• Monday, April 15, 2024
businessday logo


Fishing business fails to bait investment on inflation, export ban

fishing (1)

Nigeria’s fishing industry, a sub-sector of agriculture, has for the first time since 2014 attracted zero investment as costlier inputs and the persistent export ban makes the sector less attractive to investors.

Data from the National Bureau of Statistics (NBS) capital importation report shows that the fishing sub-sector attracted no foreign direct investment in 2023 as against $9 million recorded in 2022.

Fish farmers across the country are contending with the rapid rise in prices of key inputs – from fish feeds, which account for 70 percent of total costs, to high energy costs, low consumer patronage, and shrinking market size.

“The industry market size keeps shrinking daily; so how can it attract investments?” asked Oloye Olibale, former national president of the Catfish and Allied Fish Farmers Association of Nigeria.

Olibale, who has shut down his Ibadan farm over the challenges facing the industry, said the demand for farmed fish in the country is fast declining owing to the accelerating inflation that is cutting consumers’ purchasing power and amplifying a cost of living crisis in Nigeria.

“It has been a daily struggle for fish farmers in the country.

Prices of fish feed keep surging with no sign in sight that it will stabilise,” he said. “Also, the US export ban on catfish is still there and it is reducing our market size and deterring new entrants and investments into the sector.”

A combination of issues ranging from accelerating inflation, decreasing household income and skewed exchange rate is seriously affecting farmers and forcing several to completely shut down operations.

“Many of us have shut down operations and those still in operation have reduced their capacity tremendously,” Olibale said.

Also, the failure of the government to provide a Self-Reporting Tool requirement for smoked catfish (Siluriformes) to the United States Food Safety and Inspection Service has further shrunk the market size for the industry.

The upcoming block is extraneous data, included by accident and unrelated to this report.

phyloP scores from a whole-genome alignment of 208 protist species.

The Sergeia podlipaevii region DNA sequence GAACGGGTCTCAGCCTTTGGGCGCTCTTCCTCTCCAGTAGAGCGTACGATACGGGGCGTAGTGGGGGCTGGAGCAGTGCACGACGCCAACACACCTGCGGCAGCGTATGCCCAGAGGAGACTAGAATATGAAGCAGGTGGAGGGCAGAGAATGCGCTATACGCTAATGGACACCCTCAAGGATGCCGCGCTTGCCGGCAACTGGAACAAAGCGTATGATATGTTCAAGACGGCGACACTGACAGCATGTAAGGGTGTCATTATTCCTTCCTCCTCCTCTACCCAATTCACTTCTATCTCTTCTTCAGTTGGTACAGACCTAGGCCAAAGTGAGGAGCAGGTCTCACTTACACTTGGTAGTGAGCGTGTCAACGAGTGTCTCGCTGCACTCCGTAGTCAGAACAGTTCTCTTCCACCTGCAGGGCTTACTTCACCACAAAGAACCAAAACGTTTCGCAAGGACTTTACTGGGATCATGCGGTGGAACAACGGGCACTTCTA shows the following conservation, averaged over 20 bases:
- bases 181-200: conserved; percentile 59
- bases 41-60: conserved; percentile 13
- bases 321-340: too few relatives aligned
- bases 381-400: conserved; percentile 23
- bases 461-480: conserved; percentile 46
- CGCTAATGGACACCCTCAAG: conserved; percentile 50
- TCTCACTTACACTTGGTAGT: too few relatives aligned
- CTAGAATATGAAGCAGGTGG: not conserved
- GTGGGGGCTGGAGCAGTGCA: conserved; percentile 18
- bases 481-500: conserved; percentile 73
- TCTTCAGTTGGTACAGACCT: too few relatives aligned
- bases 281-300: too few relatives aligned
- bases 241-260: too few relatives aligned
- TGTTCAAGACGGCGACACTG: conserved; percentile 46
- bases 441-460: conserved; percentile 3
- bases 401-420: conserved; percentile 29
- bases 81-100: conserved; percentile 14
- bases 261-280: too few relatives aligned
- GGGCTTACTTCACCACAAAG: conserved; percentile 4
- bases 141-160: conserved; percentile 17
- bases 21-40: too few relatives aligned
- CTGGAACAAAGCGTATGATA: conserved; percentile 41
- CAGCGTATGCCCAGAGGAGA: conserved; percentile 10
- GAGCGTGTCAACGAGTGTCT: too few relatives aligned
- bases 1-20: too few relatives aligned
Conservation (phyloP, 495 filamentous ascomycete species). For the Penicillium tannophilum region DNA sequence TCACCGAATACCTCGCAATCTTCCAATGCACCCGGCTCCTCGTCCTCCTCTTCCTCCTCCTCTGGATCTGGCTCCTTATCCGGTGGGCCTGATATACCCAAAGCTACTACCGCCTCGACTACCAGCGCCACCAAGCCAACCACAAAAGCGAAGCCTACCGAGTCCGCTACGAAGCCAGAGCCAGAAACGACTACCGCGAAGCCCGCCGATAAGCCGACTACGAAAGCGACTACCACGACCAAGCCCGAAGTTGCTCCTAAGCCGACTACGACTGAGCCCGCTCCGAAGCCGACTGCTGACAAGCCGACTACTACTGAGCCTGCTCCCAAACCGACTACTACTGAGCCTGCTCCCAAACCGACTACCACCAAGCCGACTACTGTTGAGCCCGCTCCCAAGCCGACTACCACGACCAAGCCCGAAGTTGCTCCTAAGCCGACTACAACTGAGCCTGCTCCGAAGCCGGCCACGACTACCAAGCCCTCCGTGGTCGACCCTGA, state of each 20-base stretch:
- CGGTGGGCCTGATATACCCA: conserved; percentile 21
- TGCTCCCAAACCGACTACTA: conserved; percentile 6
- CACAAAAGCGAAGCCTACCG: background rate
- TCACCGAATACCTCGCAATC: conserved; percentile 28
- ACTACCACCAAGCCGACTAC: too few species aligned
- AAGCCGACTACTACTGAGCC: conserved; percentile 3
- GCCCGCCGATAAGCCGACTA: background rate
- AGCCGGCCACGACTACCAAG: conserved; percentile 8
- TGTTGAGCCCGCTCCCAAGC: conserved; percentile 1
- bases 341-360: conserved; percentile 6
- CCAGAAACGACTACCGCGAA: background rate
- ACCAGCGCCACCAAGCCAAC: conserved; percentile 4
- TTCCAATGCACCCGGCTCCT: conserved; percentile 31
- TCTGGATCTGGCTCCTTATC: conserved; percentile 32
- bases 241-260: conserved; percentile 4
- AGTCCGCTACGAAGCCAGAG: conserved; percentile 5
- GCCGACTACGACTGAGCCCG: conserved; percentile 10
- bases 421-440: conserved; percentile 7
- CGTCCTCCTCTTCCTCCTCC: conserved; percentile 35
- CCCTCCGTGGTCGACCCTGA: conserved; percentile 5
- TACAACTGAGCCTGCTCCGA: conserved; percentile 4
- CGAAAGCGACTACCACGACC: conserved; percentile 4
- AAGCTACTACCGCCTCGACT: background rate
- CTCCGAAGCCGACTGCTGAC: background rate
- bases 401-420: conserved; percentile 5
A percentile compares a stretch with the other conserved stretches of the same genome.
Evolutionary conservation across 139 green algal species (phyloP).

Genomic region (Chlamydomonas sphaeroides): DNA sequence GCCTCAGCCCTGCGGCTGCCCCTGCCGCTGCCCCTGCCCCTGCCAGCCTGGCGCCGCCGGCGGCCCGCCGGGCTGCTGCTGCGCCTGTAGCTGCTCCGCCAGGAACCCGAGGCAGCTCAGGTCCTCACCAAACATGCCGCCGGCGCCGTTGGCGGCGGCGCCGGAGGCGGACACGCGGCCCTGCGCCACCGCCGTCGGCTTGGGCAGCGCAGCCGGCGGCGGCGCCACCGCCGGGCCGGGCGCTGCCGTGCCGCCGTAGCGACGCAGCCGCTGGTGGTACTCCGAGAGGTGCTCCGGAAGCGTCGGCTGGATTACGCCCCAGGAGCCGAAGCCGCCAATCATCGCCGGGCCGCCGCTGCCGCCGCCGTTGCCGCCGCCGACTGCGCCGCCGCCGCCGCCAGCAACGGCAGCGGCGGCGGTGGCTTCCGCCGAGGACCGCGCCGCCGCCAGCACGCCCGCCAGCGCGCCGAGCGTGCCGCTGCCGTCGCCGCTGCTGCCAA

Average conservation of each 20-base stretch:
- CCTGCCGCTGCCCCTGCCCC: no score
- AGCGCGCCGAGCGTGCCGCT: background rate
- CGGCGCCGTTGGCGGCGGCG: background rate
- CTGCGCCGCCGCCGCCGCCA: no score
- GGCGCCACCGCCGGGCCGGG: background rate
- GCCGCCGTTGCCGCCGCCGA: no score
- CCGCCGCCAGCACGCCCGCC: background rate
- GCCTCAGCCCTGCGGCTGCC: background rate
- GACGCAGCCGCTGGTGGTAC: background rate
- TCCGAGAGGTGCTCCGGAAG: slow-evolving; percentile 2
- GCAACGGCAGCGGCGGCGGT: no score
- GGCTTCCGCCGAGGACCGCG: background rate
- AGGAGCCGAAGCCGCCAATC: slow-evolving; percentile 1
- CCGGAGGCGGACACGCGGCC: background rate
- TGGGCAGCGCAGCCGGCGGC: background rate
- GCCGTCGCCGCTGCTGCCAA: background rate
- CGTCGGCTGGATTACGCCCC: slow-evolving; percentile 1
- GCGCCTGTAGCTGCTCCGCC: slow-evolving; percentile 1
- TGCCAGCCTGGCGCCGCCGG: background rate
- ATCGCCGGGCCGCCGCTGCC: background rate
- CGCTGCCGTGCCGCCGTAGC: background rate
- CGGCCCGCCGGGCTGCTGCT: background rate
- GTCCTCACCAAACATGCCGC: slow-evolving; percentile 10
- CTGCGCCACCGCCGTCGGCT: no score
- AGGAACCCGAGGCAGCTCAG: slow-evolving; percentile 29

These issues, according to experts, are fast eroding the opportunities and progress the industry has made since 2011 when output increased from less than 500,000MT in 2011 to 1.1 million MT in 2017, data from the Federal Ministry of Agriculture states.

The most recent data from the World Bank on the country’s fish production shows that the 2017 figure has declined marginally to a million MT in 2022.

Remi Ahmed, national president of the Tilapia and Aquaculture Developers Association of Nigeria, said that both domestically and internationally, the market is contracting for Nigeria’s fish products.

“This owes to reasons such as cost implication, preference for imported fish, and the naira scarcity as well as the ban on our catfish export,” Ahmed said.

Despite having the potential to generate annual revenue of $296 billion, as projected by the World Aquaculture Society, generate millions of jobs and reduce pressure on the naira, the fishing and seafood industry is still largely untapped.

“Improving Nigeria’s fishing industry must begin by declaring a state of emergency in that sector,” said Cheta Nwanze, partner at SBM Intelligence. “Steps must be taken to also address piracy at sea.”

According to Nwanze, the sector is being hampered by a myriad of challenges ranging from infrastructural gaps to lack of exposure of fish farmers to modern aquaculture practices, to poor access to quality feed, to pests, diseases, and climate change effects such as flooding among others.

“These have consequently made fish production levels in the country unable to meet growing local demand, and the sector unattractive.”

From a slowed growth of 0.47 percent in 2022, the fishing sub-sector contracted by 1.36 percent in 2023, data from the National Bureau of Statistics shows.

The country spends billions of naira yearly on fish importation. Nigeria imports fish varieties including mackerel (locally called ‘titus’ or ‘alaran’), herrings (locally called ‘shawa’), horse mackerel (locally called ‘kote’), blue whiting (locally called ‘panla’), Argentina silus (locally called ‘ojuyobo’), and the popular croaker fish.

The country spent N138 billion on fish importation in the first nine months of 2023, according to the most recent data of the NBS Foreign Trade report.